Boolean algebra

[boo-lee-uh n]
noun
  1. Logic. a deductive logical system, usually applied to classes, in which, under the operations of intersection and symmetric difference, classes are treated as algebraic quantities.
  2. Mathematics. a ring with a multiplicative identity in which every element is an idempotent.

Origin of Boolean algebra

1885–90; named after George Boole; see -an
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British Dictionary definitions for boolean algebra

Boolean algebra

noun
  1. a system of symbolic logic devised by George Boole to codify logical operations. It is used in computers
Collins English Dictionary - Complete & Unabridged 2012 Digital Edition © William Collins Sons & Co. Ltd. 1979, 1986 © HarperCollins Publishers 1998, 2000, 2003, 2005, 2006, 2007, 2009, 2012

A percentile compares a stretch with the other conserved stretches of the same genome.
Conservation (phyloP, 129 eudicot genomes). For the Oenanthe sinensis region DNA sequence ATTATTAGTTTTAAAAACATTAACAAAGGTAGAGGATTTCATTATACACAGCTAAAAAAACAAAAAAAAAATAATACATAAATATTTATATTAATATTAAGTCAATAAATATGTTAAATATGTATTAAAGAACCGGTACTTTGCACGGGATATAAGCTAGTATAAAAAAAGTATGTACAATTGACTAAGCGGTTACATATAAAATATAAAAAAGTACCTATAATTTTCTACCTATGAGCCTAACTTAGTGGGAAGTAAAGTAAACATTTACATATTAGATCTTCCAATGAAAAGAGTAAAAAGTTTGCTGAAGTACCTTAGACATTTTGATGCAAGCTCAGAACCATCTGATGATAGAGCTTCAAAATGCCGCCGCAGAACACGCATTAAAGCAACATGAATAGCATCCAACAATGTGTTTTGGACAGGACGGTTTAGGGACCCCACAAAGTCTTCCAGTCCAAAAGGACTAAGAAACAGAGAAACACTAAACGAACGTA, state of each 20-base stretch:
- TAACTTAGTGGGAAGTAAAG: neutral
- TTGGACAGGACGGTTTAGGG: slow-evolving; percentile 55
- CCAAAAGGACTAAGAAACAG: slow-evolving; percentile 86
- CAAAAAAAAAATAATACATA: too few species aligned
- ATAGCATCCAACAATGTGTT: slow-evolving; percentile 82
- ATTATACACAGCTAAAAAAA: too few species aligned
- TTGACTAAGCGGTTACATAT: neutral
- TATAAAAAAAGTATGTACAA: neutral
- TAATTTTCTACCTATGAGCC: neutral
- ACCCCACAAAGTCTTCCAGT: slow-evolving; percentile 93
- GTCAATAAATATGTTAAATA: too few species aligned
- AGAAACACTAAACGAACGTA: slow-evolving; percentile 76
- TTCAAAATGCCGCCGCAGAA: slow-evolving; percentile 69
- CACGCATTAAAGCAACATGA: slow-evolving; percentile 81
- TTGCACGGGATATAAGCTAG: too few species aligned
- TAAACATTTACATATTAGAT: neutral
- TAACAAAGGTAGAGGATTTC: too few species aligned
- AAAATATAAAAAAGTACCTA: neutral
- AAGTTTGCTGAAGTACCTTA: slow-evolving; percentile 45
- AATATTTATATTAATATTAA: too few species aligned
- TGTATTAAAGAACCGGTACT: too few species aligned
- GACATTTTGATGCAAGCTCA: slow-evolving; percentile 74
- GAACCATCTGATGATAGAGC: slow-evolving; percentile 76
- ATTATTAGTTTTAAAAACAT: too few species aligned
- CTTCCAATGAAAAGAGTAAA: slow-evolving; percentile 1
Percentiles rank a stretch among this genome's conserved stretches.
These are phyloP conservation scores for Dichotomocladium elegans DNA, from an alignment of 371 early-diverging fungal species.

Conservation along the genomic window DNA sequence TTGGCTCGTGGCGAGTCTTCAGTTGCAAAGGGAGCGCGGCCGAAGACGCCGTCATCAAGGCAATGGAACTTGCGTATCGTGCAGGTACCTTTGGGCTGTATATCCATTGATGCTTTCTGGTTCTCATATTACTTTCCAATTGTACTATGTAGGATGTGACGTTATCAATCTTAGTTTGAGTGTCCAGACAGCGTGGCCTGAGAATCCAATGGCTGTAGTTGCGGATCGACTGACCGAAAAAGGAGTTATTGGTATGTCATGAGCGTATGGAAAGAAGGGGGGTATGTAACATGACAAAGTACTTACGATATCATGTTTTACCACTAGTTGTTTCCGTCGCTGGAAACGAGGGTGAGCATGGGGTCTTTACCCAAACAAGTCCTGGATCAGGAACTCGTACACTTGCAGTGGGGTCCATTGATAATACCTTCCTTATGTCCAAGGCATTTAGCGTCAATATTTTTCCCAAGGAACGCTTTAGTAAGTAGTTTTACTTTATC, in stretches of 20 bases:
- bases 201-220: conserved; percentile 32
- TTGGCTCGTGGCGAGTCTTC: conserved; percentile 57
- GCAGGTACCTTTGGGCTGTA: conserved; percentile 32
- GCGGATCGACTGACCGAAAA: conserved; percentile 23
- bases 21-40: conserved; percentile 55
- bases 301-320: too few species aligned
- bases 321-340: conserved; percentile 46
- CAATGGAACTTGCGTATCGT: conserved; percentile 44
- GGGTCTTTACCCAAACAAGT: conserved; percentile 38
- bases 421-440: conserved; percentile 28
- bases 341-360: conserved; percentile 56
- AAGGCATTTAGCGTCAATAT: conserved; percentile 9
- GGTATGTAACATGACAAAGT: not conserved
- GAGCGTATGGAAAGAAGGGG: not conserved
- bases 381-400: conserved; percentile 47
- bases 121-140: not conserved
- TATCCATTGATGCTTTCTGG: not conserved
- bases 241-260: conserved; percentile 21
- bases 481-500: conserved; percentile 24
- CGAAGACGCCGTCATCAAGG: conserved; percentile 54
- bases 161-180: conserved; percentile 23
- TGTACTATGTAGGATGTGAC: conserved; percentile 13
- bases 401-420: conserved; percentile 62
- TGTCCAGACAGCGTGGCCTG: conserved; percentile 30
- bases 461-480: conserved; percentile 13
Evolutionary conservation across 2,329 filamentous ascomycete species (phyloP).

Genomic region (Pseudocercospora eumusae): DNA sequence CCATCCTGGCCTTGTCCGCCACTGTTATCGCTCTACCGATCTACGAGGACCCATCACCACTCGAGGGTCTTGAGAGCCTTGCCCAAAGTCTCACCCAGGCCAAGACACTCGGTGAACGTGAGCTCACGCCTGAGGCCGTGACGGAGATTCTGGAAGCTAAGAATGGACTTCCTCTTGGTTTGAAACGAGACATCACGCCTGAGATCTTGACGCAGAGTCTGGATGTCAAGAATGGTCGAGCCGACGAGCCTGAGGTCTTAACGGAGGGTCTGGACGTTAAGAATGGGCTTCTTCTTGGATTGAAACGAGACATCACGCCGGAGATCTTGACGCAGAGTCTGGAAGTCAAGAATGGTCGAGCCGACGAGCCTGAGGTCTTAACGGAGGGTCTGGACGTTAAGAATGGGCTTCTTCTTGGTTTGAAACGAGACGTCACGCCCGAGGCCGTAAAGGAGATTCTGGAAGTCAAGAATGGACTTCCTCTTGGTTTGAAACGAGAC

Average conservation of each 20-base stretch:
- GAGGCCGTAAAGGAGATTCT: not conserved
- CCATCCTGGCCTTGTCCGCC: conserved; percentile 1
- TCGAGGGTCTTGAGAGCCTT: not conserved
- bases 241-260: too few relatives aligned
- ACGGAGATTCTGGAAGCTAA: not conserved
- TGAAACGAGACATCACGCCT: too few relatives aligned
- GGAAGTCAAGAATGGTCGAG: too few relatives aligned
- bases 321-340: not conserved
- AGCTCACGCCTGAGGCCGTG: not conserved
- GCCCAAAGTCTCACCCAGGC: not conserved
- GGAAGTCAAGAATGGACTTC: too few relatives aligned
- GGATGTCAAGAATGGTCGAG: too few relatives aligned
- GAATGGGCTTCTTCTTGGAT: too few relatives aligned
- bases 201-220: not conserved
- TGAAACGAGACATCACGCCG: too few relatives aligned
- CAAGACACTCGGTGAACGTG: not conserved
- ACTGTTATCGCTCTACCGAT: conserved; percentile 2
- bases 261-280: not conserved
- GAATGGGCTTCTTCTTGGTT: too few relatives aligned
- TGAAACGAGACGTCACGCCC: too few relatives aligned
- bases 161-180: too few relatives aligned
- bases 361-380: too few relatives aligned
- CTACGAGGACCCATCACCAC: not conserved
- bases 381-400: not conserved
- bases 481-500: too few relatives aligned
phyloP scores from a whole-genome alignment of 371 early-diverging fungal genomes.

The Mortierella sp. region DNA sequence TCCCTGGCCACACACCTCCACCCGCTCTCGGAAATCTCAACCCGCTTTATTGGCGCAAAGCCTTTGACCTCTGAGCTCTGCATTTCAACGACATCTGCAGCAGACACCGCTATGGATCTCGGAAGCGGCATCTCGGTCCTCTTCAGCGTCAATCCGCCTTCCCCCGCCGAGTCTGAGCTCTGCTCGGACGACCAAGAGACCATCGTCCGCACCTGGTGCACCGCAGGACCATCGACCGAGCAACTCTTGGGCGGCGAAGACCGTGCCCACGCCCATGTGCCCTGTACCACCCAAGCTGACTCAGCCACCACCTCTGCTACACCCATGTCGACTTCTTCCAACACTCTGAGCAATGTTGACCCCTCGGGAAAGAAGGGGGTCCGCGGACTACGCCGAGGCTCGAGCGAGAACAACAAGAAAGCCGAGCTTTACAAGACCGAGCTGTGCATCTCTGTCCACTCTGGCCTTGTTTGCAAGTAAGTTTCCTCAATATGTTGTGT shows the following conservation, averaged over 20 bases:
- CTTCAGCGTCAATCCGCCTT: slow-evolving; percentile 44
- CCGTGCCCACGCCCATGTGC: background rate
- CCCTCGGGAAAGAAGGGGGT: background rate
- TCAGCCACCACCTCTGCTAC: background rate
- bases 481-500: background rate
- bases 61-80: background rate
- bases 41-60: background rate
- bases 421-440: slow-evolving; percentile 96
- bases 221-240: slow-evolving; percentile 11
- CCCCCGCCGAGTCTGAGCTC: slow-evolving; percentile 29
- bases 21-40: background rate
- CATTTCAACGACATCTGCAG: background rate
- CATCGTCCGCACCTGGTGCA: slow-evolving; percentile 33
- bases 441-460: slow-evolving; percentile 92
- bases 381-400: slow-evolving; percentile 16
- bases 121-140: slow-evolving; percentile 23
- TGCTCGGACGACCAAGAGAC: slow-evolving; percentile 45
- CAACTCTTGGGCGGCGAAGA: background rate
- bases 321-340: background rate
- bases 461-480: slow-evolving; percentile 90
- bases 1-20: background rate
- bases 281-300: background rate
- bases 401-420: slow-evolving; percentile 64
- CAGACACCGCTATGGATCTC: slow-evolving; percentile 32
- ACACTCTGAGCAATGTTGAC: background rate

boolean algebra in Science

Boolean algebra

[bōōlē-ən]
  1. A form of symbolic logic, in which variables, which stand for propositions, have only the values “true” (or “1”) and “false” (or “0”). Relationships between these values are expressed by the Boolean operators AND, OR, and NOT. For example, “a + b” means “a OR b”, and its value is true as long as either a is true or b is true (or both). Boolean logic can be used to solve logical problems, and provides the mathematical tools fundamental to the design of digital computers. It is named after the mathematician George Boole. Also called Boolean logic See also logic gate.
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